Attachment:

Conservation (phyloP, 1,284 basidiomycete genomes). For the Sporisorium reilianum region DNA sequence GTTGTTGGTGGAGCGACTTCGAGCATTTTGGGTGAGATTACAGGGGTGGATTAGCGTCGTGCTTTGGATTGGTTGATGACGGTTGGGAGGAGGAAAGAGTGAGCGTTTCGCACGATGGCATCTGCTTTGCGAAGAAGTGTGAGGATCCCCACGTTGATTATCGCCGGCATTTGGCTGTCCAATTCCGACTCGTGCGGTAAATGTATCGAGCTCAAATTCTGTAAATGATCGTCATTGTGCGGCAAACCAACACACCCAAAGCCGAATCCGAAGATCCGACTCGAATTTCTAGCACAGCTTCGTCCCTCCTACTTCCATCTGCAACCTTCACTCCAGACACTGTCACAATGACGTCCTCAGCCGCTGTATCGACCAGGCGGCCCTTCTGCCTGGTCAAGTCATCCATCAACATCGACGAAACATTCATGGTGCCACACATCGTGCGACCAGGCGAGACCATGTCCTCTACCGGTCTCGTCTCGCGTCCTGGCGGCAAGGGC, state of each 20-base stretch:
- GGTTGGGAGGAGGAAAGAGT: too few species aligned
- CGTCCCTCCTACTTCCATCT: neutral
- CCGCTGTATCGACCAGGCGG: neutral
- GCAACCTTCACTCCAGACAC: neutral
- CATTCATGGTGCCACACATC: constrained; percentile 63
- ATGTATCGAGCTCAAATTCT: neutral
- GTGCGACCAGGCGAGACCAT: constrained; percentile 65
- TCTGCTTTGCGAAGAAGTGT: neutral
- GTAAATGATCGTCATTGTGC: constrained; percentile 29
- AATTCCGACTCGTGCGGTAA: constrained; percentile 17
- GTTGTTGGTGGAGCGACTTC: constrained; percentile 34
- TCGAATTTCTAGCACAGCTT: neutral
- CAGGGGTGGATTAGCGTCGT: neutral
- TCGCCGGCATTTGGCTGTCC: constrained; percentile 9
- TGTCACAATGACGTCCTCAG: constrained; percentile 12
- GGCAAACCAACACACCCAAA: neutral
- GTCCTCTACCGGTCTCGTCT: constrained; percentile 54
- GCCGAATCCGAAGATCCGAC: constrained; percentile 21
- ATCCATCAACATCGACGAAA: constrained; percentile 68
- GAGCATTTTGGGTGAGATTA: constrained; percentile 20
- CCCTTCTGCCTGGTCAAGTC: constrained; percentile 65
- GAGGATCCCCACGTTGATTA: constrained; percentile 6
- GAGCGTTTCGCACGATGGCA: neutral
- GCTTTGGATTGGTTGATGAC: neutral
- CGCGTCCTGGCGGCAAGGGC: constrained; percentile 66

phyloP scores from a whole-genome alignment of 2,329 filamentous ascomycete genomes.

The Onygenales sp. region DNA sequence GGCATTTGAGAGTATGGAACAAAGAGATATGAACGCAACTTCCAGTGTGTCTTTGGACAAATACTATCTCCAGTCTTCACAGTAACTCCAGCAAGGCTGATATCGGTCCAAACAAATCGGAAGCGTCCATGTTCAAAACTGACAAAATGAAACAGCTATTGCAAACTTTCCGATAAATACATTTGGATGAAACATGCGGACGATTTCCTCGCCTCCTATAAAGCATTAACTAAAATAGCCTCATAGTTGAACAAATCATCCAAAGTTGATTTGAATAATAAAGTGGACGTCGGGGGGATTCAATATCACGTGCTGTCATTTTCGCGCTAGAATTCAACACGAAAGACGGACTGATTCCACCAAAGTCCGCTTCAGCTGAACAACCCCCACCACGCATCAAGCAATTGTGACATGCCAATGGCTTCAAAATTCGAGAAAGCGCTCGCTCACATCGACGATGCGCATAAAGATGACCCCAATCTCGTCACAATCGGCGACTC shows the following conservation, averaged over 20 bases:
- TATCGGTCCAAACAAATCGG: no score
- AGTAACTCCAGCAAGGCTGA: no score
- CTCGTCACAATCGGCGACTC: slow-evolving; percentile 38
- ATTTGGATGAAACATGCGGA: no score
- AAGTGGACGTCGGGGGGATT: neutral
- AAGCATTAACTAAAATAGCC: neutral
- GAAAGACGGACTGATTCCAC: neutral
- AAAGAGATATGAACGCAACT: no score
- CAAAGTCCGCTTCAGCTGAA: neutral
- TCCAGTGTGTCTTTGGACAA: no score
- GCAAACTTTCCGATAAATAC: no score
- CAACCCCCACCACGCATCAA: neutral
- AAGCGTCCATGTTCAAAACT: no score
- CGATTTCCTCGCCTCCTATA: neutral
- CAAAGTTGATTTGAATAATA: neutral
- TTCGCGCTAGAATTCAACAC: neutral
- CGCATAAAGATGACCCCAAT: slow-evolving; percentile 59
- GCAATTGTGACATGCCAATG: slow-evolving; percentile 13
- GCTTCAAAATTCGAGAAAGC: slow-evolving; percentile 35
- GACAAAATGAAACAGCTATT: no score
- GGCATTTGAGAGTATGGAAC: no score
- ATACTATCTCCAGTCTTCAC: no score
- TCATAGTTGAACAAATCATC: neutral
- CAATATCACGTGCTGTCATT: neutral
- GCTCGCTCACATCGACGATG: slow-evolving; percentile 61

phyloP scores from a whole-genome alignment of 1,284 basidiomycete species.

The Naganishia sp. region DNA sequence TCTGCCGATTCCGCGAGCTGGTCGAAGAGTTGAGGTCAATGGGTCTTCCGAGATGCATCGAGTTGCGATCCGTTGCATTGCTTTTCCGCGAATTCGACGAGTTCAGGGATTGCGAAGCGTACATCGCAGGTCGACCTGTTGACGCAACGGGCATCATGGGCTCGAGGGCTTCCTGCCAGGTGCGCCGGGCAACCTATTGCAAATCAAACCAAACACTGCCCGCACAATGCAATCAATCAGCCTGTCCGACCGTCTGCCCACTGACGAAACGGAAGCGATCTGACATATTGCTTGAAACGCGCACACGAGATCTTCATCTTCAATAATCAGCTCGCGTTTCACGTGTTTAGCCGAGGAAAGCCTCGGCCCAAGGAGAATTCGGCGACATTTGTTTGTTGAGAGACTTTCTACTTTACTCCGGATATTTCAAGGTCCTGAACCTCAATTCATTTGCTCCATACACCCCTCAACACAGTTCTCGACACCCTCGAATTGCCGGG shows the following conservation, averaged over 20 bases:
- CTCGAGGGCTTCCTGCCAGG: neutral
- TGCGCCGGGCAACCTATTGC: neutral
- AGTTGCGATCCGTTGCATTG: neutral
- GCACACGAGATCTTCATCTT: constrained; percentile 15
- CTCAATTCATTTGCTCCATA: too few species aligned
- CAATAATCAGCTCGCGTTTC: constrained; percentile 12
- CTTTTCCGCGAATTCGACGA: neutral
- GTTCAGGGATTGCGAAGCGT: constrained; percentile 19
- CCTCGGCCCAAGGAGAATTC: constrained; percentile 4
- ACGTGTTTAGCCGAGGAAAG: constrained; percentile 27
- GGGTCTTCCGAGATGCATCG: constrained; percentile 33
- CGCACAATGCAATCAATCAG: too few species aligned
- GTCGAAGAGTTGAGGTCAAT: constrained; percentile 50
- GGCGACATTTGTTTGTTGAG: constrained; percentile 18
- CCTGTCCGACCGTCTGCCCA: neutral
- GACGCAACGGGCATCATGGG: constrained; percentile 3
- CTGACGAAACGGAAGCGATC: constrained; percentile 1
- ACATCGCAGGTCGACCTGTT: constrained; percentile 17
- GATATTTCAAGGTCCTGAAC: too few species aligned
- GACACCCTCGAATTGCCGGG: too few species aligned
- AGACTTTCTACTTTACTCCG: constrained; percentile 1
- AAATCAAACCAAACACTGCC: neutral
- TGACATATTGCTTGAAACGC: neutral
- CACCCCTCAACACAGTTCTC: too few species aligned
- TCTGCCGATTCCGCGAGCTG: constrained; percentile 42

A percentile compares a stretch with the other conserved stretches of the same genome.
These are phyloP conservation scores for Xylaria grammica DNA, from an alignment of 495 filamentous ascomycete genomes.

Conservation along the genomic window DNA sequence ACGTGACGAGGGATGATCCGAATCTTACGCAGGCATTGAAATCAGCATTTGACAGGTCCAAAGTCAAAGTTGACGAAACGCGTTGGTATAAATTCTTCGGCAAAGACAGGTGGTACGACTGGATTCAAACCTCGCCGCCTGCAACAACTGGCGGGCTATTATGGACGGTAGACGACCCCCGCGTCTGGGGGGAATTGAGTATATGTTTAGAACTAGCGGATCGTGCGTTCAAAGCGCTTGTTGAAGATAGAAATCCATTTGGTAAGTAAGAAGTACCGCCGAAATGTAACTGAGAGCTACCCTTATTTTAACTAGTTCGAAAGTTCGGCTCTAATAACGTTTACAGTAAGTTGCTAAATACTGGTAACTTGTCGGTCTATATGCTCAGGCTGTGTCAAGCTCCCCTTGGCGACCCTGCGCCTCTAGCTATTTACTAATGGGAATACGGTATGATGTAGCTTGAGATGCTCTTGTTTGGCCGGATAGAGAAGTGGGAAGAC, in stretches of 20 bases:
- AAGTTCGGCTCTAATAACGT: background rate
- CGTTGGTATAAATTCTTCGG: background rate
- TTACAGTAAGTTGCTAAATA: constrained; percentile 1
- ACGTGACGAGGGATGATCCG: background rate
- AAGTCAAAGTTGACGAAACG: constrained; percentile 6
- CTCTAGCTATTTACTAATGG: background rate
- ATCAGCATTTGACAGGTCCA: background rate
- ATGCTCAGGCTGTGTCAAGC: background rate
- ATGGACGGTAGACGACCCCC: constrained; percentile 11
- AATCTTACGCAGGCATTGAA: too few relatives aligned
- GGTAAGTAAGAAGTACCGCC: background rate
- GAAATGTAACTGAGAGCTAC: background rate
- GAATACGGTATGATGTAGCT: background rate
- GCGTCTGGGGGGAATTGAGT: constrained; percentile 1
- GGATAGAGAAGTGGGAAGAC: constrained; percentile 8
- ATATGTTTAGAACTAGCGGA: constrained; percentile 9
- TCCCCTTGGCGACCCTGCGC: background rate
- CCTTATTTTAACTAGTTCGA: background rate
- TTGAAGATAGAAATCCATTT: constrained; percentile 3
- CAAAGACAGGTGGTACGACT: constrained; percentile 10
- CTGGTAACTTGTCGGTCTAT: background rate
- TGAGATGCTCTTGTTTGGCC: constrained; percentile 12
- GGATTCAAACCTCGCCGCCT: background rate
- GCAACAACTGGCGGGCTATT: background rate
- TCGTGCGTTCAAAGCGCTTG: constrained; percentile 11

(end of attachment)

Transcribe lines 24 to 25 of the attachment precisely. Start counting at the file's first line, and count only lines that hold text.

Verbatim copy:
- GAGCGTTTCGCACGATGGCA: neutral
- GCTTTGGATTGGTTGATGAC: neutral